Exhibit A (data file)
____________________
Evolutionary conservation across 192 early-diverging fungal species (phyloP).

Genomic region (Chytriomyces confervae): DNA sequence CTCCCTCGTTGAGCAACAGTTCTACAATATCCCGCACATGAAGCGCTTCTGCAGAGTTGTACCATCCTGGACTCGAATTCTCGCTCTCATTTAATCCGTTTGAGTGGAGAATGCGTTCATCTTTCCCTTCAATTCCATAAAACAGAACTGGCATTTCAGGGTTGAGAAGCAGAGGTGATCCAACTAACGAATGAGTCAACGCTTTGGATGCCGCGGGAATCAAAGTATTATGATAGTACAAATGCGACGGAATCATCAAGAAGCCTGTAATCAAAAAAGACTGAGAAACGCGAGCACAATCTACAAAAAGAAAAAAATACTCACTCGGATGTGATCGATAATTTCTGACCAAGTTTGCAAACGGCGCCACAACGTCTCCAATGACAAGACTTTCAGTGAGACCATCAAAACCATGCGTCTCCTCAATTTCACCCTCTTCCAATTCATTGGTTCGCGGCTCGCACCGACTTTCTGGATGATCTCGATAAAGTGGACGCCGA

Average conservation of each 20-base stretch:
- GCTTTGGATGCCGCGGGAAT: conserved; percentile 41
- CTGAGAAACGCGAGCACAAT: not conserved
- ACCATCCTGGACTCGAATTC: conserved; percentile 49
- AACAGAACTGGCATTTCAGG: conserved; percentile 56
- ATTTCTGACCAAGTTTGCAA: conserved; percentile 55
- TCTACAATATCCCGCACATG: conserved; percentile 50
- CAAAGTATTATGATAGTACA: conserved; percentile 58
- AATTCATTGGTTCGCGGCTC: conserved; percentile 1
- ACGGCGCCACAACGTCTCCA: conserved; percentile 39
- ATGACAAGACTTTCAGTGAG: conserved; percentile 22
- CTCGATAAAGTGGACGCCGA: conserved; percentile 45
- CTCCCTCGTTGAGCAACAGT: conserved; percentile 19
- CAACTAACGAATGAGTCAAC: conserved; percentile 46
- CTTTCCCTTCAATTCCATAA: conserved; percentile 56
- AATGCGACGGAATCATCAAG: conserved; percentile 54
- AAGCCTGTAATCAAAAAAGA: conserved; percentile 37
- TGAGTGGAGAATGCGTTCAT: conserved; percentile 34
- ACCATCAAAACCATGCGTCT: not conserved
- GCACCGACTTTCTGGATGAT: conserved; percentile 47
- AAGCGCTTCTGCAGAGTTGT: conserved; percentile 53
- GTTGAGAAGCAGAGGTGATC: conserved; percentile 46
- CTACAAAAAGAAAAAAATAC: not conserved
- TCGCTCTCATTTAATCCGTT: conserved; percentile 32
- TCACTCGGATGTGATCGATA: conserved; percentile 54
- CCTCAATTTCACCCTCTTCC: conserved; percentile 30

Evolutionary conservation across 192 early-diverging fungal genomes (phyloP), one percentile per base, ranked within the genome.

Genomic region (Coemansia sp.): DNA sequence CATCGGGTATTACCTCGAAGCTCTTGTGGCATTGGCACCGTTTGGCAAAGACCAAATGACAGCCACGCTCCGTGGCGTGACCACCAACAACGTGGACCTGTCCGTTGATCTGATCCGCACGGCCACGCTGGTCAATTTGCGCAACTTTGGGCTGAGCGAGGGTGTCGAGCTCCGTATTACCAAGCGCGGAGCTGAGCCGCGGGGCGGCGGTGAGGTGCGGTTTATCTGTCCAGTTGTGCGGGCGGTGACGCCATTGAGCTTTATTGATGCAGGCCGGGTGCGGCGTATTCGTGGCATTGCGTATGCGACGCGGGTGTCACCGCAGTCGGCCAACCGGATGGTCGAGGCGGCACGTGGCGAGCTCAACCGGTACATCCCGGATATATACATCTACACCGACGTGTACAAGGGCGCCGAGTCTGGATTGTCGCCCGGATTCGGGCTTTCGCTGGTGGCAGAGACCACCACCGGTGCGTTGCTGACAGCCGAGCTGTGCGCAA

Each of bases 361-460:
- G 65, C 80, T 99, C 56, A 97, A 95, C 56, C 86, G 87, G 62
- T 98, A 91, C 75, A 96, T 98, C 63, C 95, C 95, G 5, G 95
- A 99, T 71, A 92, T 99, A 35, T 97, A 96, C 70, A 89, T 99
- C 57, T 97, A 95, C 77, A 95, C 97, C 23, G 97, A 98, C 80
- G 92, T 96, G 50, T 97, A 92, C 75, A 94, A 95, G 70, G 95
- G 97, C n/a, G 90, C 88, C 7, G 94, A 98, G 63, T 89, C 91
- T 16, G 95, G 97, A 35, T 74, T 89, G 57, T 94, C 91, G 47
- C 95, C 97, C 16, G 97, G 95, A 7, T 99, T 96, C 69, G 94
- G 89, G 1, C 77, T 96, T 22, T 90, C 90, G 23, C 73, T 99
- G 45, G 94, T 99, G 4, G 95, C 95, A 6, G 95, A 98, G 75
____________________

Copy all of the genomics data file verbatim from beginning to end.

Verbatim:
Evolutionary conservation across 192 early-diverging fungal species (phyloP).

Genomic region (Chytriomyces confervae): DNA sequence CTCCCTCGTTGAGCAACAGTTCTACAATATCCCGCACATGAAGCGCTTCTGCAGAGTTGTACCATCCTGGACTCGAATTCTCGCTCTCATTTAATCCGTTTGAGTGGAGAATGCGTTCATCTTTCCCTTCAATTCCATAAAACAGAACTGGCATTTCAGGGTTGAGAAGCAGAGGTGATCCAACTAACGAATGAGTCAACGCTTTGGATGCCGCGGGAATCAAAGTATTATGATAGTACAAATGCGACGGAATCATCAAGAAGCCTGTAATCAAAAAAGACTGAGAAACGCGAGCACAATCTACAAAAAGAAAAAAATACTCACTCGGATGTGATCGATAATTTCTGACCAAGTTTGCAAACGGCGCCACAACGTCTCCAATGACAAGACTTTCAGTGAGACCATCAAAACCATGCGTCTCCTCAATTTCACCCTCTTCCAATTCATTGGTTCGCGGCTCGCACCGACTTTCTGGATGATCTCGATAAAGTGGACGCCGA

Average conservation of each 20-base stretch:
- GCTTTGGATGCCGCGGGAAT: conserved; percentile 41
- CTGAGAAACGCGAGCACAAT: not conserved
- ACCATCCTGGACTCGAATTC: conserved; percentile 49
- AACAGAACTGGCATTTCAGG: conserved; percentile 56
- ATTTCTGACCAAGTTTGCAA: conserved; percentile 55
- TCTACAATATCCCGCACATG: conserved; percentile 50
- CAAAGTATTATGATAGTACA: conserved; percentile 58
- AATTCATTGGTTCGCGGCTC: conserved; percentile 1
- ACGGCGCCACAACGTCTCCA: conserved; percentile 39
- ATGACAAGACTTTCAGTGAG: conserved; percentile 22
- CTCGATAAAGTGGACGCCGA: conserved; percentile 45
- CTCCCTCGTTGAGCAACAGT: conserved; percentile 19
- CAACTAACGAATGAGTCAAC: conserved; percentile 46
- CTTTCCCTTCAATTCCATAA: conserved; percentile 56
- AATGCGACGGAATCATCAAG: conserved; percentile 54
- AAGCCTGTAATCAAAAAAGA: conserved; percentile 37
- TGAGTGGAGAATGCGTTCAT: conserved; percentile 34
- ACCATCAAAACCATGCGTCT: not conserved
- GCACCGACTTTCTGGATGAT: conserved; percentile 47
- AAGCGCTTCTGCAGAGTTGT: conserved; percentile 53
- GTTGAGAAGCAGAGGTGATC: conserved; percentile 46
- CTACAAAAAGAAAAAAATAC: not conserved
- TCGCTCTCATTTAATCCGTT: conserved; percentile 32
- TCACTCGGATGTGATCGATA: conserved; percentile 54
- CCTCAATTTCACCCTCTTCC: conserved; percentile 30

Evolutionary conservation across 192 early-diverging fungal genomes (phyloP), one percentile per base, ranked within the genome.

Genomic region (Coemansia sp.): DNA sequence CATCGGGTATTACCTCGAAGCTCTTGTGGCATTGGCACCGTTTGGCAAAGACCAAATGACAGCCACGCTCCGTGGCGTGACCACCAACAACGTGGACCTGTCCGTTGATCTGATCCGCACGGCCACGCTGGTCAATTTGCGCAACTTTGGGCTGAGCGAGGGTGTCGAGCTCCGTATTACCAAGCGCGGAGCTGAGCCGCGGGGCGGCGGTGAGGTGCGGTTTATCTGTCCAGTTGTGCGGGCGGTGACGCCATTGAGCTTTATTGATGCAGGCCGGGTGCGGCGTATTCGTGGCATTGCGTATGCGACGCGGGTGTCACCGCAGTCGGCCAACCGGATGGTCGAGGCGGCACGTGGCGAGCTCAACCGGTACATCCCGGATATATACATCTACACCGACGTGTACAAGGGCGCCGAGTCTGGATTGTCGCCCGGATTCGGGCTTTCGCTGGTGGCAGAGACCACCACCGGTGCGTTGCTGACAGCCGAGCTGTGCGCAA

Each of bases 361-460:
- G 65, C 80, T 99, C 56, A 97, A 95, C 56, C 86, G 87, G 62
- T 98, A 91, C 75, A 96, T 98, C 63, C 95, C 95, G 5, G 95
- A 99, T 71, A 92, T 99, A 35, T 97, A 96, C 70, A 89, T 99
- C 57, T 97, A 95, C 77, A 95, C 97, C 23, G 97, A 98, C 80
- G 92, T 96, G 50, T 97, A 92, C 75, A 94, A 95, G 70, G 95
- G 97, C n/a, G 90, C 88, C 7, G 94, A 98, G 63, T 89, C 91
- T 16, G 95, G 97, A 35, T 74, T 89, G 57, T 94, C 91, G 47
- C 95, C 97, C 16, G 97, G 95, A 7, T 99, T 96, C 69, G 94
- G 89, G 1, C 77, T 96, T 22, T 90, C 90, G 23, C 73, T 99
- G 45, G 94, T 99, G 4, G 95, C 95, A 6, G 95, A 98, G 75